I'll freely admit that I'm about four volumes behind on "B.P.R.D." right now; it's a fun series, but one that I enjoy saving up in large chunks and reading in one fell swoop. When I heard that the series was changing its name to "B.P.R.D.: Hell on Earth" and offering up a jumping on-point for new readers, though, I thought it was a good chance to get current and see what happened in my absence.
Mike Mignola and John Arcudi do a solid job of introducing the characters; everyone gets a brief scene, giving their basic motivations and reason for being a member of the Bureau for Paranormal Research and Defense. As for the plot, it's all in the early strokes. Arcudi and Mignola opens the issue with a scene involving people disappearing in British Columbia, and before long it comes back around to the forefront as our main characters start getting pulled into this new danger. I do wish we'd had a little more actual plot showing up in this issue, though; for an issue that's supposed to be a strong place to start, I feel like there needs to be a bigger hook to make those new readers want to stick around.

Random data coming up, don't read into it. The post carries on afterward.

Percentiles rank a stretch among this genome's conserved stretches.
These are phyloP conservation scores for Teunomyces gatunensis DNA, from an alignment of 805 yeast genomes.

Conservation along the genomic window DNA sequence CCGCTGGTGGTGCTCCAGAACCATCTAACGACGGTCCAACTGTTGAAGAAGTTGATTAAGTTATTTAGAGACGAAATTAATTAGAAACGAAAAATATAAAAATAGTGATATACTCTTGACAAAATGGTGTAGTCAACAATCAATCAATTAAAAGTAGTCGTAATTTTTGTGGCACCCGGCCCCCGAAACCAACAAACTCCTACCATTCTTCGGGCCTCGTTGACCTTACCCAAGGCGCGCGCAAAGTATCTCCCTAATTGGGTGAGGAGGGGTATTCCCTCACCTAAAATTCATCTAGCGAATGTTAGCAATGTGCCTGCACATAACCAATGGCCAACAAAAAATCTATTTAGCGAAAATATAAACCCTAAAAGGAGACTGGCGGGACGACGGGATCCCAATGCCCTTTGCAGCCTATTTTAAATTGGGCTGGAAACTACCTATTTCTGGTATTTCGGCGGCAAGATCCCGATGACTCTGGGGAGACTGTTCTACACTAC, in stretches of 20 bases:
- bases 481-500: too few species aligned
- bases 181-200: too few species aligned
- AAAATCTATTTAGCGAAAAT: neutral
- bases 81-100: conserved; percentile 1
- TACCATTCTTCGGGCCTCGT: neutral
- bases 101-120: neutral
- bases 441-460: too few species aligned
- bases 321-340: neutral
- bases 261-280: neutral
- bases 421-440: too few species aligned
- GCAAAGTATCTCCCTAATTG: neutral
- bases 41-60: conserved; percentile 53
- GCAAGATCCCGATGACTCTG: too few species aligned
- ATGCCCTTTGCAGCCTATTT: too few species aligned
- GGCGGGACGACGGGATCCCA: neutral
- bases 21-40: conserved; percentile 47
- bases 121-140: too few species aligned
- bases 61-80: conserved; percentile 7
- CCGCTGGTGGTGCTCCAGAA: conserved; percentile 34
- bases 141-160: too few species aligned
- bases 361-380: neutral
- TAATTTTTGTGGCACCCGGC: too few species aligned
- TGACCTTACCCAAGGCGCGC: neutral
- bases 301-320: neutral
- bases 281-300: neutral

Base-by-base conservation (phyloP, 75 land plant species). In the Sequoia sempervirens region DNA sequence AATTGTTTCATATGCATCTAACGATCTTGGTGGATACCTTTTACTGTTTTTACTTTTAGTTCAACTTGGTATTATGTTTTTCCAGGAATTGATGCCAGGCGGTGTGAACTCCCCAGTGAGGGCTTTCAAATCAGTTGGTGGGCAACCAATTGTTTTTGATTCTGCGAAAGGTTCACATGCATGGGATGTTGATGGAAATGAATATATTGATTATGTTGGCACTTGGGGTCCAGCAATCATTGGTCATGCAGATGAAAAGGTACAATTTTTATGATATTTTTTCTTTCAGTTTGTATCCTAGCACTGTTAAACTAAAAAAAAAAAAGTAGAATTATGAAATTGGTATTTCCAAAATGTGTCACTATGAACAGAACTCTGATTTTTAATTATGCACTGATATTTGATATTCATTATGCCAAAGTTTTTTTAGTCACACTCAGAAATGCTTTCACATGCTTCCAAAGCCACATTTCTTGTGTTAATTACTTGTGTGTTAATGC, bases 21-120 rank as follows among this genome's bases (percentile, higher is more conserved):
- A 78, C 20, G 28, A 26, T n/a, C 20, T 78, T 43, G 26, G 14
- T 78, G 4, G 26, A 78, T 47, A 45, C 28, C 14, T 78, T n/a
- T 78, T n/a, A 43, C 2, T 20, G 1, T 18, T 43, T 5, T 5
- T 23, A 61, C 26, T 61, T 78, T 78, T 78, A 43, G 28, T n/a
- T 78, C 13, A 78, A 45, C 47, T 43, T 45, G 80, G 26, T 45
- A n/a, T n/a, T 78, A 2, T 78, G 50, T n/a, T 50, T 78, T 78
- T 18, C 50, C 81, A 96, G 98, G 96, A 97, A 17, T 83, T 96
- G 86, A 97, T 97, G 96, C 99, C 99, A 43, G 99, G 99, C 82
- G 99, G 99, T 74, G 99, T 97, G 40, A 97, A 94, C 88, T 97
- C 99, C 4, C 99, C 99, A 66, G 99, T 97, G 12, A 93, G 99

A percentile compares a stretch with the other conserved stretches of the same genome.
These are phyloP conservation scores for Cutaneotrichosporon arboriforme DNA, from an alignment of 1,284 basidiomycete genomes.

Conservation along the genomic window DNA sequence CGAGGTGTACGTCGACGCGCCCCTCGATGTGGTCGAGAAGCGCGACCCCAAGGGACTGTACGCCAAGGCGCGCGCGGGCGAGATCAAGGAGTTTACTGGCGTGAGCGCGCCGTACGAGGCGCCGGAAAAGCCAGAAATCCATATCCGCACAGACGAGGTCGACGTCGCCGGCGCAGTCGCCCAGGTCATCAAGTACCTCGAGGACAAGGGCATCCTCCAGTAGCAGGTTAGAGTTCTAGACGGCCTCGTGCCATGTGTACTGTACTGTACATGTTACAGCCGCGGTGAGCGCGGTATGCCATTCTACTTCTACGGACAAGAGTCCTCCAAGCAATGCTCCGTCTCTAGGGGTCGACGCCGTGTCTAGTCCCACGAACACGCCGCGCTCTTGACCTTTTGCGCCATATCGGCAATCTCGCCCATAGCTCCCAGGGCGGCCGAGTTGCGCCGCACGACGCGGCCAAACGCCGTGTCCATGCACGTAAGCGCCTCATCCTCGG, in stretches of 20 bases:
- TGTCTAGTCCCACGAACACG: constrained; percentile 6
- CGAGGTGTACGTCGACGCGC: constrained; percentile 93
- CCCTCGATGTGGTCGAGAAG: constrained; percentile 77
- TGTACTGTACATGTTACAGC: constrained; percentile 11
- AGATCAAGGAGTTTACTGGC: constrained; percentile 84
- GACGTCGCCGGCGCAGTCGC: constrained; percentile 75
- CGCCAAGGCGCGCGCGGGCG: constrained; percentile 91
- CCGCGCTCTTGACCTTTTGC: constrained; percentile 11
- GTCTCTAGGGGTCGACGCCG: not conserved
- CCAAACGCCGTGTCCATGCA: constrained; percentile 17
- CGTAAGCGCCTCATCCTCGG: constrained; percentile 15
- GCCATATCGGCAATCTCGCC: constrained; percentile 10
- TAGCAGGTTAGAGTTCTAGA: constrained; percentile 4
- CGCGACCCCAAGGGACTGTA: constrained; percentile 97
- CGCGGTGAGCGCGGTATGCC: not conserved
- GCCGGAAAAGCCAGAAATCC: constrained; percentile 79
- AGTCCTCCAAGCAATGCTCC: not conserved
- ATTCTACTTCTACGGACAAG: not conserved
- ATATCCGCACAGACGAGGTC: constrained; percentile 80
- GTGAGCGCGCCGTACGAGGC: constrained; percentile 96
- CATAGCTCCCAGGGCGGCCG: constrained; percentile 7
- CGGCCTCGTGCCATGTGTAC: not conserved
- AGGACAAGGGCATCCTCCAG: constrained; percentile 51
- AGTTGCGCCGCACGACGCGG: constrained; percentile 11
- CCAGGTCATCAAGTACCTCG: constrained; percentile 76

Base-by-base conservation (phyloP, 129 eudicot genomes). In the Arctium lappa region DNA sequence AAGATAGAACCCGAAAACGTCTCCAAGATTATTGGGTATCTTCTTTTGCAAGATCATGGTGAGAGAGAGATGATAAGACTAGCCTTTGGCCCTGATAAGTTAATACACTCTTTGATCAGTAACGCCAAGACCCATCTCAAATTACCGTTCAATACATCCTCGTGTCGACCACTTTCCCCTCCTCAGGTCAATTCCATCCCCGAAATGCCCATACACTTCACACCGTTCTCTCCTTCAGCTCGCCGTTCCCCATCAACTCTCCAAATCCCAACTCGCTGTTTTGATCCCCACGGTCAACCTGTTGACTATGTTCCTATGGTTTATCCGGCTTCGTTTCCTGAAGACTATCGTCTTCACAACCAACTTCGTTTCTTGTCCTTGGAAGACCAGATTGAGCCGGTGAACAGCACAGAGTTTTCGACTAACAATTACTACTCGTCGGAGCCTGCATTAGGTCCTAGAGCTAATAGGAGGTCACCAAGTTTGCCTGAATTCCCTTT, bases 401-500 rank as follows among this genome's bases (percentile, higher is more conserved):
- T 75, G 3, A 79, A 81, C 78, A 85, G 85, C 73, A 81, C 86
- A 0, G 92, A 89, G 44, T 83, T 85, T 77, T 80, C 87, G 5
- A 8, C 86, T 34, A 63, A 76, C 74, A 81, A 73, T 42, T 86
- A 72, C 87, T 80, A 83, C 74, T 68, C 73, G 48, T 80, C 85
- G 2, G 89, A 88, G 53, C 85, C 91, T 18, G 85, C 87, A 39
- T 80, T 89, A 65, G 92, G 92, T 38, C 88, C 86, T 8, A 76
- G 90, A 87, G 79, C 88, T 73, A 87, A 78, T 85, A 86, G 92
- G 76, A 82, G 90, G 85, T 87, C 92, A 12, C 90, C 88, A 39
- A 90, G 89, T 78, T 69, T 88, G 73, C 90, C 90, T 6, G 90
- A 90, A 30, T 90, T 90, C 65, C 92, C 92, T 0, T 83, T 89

The big star for me this issue, though, was Guy Davis' art. From the first scenes in an laundromat in Marekeos, to large expansive views of B.P.R.D. headquarters with multiple screens, there's an immense amount of detail packed into every panel. Something as simple as the store front signs makes a big difference, and Davis pays that attention to everything. Scenes in the forest and the cemetery in particular just ooze ambience, and it's a reminder to me on why Davis is such an integral part of the title.
"B.P.R.D.: Hell on Earth: New World" includes in the inside front cover a set of brief character blurbs, a nice way to help out people who haven't read all previous 68 "B.P.R.D." issues. "B.P.R.D.: Hell on Earth" hasn't justified its new subtitle just yet, but hopefully we'll see that shortly. This wasn't a bad debut issue for the new direction, but it could have been a bit stronger, too.